“Soon. We’re going to run through your diagnostic test again today. If all goes well, and I think it will, we can set up a schedule for putting aside those crutches for good.” Allen didn’t say anything. Jonathan looked over his shoulder. “All right?”

“Yes. Of course. I’m just surprised, that’s all.”

Allen didn’t sound happy. What was going on? “It’ll be good to go walking outside again. I’ll bet the dogs would love that.”

Allen didn’t say anything. He opened the newspaper and started reading.

Jonathan served the pancakes. Allen had to crack a smile at those. His mother had taught Jonathan how to make them when he was little, and they were the one thing he knew how to cook the best.

Immovable as Granite

Posted: January 23, 2014 by writingsprint in Drama, The New Nurse
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“I’m being straight with him, and I don’t rattle easily. He’s not the worst patient I ever had,” Jonathan said.

“Who was the worst?”

“My stepdad. Rheumatoid arthritis. I helped my mother take care of him for six years, all through secondary and university. He died after that.”

“I’m sorry.”

Jonathan sat down across from her. Caroline was dressed in a black pantsuit with a cream-colored top underneath. Her jewelry was simple. She radiated “edge.” Allen’s application said he had three children through two women he’d married, both divorced. Neither of them wanted anything to do with him. “Thank you,” Jonathan said, “and thank you for coming today. He needs support. Are either of your siblings local?”

“My brother’s in Maine, and my sister is in Connecticut. They won’t come, though.”

Jonathan felt a chill. The doors to the hall had been opened for cross ventilation, and the sea breeze felt warm and salty. “That’s a shame. It’ll make his recovery more difficult.”

“I know, but you’ve seen him. He’s impossible to please and impossible to work with. If he wasn’t a brilliant investor and a ruthless businessman he’d be a cranky lobster fisherman with a cirrhotic liver.”

Jonathan’s projection of the recovery, long-term, jumped by another month. “I can’t keep him practicing good habits all the time. If he stays lazy like this, without family support – friends, somebody – he’ll develop poor motion. He could reinjure himself.”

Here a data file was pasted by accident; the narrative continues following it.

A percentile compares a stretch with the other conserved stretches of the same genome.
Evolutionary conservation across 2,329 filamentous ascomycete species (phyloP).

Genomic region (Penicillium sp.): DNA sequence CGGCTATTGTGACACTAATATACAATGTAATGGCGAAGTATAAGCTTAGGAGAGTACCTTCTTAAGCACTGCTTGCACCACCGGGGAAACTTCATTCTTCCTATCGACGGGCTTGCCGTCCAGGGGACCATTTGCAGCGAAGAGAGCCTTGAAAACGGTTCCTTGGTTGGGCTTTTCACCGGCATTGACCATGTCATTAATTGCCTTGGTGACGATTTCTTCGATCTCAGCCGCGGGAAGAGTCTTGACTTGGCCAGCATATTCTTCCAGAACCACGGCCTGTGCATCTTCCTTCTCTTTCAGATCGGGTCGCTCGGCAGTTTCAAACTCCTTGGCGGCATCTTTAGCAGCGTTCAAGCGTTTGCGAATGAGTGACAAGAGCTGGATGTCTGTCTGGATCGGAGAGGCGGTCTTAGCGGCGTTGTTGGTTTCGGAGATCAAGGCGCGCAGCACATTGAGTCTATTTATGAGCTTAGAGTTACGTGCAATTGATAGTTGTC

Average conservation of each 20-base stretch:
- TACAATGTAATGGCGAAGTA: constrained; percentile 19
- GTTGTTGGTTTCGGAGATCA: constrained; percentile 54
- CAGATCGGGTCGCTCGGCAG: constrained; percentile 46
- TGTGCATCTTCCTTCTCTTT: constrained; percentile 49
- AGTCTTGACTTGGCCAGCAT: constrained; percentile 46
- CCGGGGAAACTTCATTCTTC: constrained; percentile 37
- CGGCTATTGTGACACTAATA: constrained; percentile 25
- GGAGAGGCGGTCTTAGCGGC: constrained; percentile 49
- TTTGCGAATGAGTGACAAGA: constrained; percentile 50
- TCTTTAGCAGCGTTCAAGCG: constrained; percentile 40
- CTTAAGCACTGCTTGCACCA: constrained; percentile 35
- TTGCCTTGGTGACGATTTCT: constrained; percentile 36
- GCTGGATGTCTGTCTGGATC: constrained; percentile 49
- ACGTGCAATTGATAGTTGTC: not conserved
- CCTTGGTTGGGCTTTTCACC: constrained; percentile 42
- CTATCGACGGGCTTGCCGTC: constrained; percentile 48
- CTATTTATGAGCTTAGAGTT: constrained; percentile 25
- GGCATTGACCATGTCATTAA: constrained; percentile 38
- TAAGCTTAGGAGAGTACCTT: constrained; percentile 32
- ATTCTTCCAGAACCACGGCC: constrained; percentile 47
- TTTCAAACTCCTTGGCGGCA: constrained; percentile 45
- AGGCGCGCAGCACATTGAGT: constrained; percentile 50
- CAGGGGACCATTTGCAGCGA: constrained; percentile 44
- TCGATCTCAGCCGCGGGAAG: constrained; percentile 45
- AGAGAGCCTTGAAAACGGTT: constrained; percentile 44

Caroline shook her head.

That made Jonathan angry. He fell back on his training. “Nice” was far more effective than “ass-kicking,” though that time would come, too. “Well then. I appreciate your coming, and I’m sure Allen does, too. Even if he won’t admit it.”

“Money’s not the problem, Jonathan. You don’t have to worry about that. I just….” She gestured toward the elevator, where Allen had gone, and dropped her hand. “I lived with that for eighteen years. It was enough.”

“Can I ask… if you won’t help, why did you come here today?”

She smiled. “He called yesterday, and told me he had a new nurse who was immovable as granite. He sounded beside himself. Maybe it was cruel but I wanted to see it in person.”

That made Jonathan angrier. Disinterested relatives were bad. People getting a kick out of other people’s suffering was worse. “I hope you enjoyed the show.”

“Actually I was disappointed. You’re not granite. You’re just tougher than he is. I think it’s good for him. And you.” Caroline stood. “You’ll have to excuse me. I have to make a few calls before my father comes back.” She handed him a business card. Caroline was a lawyer – a partner in the firm, in fact. “You can call if you need anything. My private line is on the back. If it’s busy, tell my secretary who you are and she’ll put you through.”

They shook hands. “Don’t be a stranger,” Jonathan said.

She laughed. “You see? It’s that kind of persistence that drives him nuts.”